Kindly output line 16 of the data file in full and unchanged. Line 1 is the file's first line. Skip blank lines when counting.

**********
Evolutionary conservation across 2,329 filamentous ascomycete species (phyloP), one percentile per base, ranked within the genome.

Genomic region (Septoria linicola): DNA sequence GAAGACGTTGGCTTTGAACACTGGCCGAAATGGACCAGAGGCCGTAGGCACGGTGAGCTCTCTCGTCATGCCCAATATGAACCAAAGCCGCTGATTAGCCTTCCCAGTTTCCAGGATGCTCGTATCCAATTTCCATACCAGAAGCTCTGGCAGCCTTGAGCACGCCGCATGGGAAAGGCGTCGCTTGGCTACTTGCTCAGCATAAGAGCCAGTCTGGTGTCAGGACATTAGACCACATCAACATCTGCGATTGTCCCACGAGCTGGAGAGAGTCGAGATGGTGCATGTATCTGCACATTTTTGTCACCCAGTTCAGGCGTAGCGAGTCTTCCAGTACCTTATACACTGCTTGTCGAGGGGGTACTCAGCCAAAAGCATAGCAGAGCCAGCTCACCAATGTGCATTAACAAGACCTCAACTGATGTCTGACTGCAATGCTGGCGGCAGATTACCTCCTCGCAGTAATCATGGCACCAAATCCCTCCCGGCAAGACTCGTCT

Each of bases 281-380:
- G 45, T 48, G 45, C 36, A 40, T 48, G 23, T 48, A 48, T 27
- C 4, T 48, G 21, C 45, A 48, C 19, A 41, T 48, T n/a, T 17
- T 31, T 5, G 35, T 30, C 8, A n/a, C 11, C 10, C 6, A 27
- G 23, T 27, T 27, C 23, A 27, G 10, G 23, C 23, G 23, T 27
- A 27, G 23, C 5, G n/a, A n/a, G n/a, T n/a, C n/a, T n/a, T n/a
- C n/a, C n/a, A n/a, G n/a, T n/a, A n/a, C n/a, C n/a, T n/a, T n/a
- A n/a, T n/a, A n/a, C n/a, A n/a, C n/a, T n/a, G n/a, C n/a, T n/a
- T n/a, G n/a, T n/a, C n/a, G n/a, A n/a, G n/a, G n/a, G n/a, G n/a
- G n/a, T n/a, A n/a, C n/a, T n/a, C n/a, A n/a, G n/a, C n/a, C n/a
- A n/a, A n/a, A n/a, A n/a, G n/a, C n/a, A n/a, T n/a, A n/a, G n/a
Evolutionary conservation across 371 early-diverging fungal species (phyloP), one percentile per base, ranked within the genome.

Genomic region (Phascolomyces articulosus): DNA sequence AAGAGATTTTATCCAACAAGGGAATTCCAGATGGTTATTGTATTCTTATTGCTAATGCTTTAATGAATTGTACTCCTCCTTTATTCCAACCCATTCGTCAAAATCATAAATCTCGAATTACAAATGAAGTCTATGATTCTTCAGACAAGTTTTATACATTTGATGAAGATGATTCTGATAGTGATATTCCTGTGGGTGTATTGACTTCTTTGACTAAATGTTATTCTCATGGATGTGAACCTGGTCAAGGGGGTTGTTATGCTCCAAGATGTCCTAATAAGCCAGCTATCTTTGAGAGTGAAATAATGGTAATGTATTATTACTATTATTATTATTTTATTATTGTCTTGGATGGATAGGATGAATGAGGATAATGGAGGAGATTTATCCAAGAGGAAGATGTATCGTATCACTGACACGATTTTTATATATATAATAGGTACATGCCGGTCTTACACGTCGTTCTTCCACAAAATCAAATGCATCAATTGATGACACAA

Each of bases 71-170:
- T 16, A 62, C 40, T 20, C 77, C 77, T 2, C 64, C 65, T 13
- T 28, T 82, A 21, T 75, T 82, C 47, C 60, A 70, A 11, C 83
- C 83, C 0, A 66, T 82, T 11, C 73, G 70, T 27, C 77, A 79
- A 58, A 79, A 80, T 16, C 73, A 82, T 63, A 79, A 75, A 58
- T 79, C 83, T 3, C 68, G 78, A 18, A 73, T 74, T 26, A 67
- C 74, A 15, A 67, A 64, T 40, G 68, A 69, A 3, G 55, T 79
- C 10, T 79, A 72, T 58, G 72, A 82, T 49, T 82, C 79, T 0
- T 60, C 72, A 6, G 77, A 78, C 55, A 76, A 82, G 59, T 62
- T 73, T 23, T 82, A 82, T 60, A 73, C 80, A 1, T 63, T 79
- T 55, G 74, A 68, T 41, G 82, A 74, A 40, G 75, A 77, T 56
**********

Each of bases 71-170: